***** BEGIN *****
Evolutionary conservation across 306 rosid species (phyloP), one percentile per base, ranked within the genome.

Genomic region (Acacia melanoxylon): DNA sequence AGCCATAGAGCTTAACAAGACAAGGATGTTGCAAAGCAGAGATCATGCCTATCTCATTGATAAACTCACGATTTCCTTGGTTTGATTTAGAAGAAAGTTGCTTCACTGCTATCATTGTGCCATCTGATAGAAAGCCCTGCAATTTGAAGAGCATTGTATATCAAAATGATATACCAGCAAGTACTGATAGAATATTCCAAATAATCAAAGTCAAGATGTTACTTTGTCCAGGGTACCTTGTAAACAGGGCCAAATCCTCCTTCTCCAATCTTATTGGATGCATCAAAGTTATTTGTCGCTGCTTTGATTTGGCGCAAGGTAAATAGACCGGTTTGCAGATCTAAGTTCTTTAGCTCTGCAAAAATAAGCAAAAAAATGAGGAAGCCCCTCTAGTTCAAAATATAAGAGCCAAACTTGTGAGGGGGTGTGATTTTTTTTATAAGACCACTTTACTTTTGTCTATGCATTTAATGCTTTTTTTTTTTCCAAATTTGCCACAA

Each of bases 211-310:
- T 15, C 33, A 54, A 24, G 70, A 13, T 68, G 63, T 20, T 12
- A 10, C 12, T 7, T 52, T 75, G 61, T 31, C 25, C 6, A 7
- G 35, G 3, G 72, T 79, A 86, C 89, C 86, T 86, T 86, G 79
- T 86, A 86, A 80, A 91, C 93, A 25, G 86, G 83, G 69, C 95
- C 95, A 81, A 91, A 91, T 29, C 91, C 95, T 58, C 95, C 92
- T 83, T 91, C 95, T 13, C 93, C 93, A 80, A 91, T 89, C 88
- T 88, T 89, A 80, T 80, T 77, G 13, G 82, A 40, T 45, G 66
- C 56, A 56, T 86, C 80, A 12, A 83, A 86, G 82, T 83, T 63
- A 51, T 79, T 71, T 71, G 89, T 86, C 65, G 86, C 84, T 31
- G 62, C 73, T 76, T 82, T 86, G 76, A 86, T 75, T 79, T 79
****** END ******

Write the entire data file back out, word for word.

Evolutionary conservation across 306 rosid species (phyloP), one percentile per base, ranked within the genome.

Genomic region (Acacia melanoxylon): DNA sequence AGCCATAGAGCTTAACAAGACAAGGATGTTGCAAAGCAGAGATCATGCCTATCTCATTGATAAACTCACGATTTCCTTGGTTTGATTTAGAAGAAAGTTGCTTCACTGCTATCATTGTGCCATCTGATAGAAAGCCCTGCAATTTGAAGAGCATTGTATATCAAAATGATATACCAGCAAGTACTGATAGAATATTCCAAATAATCAAAGTCAAGATGTTACTTTGTCCAGGGTACCTTGTAAACAGGGCCAAATCCTCCTTCTCCAATCTTATTGGATGCATCAAAGTTATTTGTCGCTGCTTTGATTTGGCGCAAGGTAAATAGACCGGTTTGCAGATCTAAGTTCTTTAGCTCTGCAAAAATAAGCAAAAAAATGAGGAAGCCCCTCTAGTTCAAAATATAAGAGCCAAACTTGTGAGGGGGTGTGATTTTTTTTATAAGACCACTTTACTTTTGTCTATGCATTTAATGCTTTTTTTTTTTCCAAATTTGCCACAA

Each of bases 211-310:
- T 15, C 33, A 54, A 24, G 70, A 13, T 68, G 63, T 20, T 12
- A 10, C 12, T 7, T 52, T 75, G 61, T 31, C 25, C 6, A 7
- G 35, G 3, G 72, T 79, A 86, C 89, C 86, T 86, T 86, G 79
- T 86, A 86, A 80, A 91, C 93, A 25, G 86, G 83, G 69, C 95
- C 95, A 81, A 91, A 91, T 29, C 91, C 95, T 58, C 95, C 92
- T 83, T 91, C 95, T 13, C 93, C 93, A 80, A 91, T 89, C 88
- T 88, T 89, A 80, T 80, T 77, G 13, G 82, A 40, T 45, G 66
- C 56, A 56, T 86, C 80, A 12, A 83, A 86, G 82, T 83, T 63
- A 51, T 79, T 71, T 71, G 89, T 86, C 65, G 86, C 84, T 31
- G 62, C 73, T 76, T 82, T 86, G 76, A 86, T 75, T 79, T 79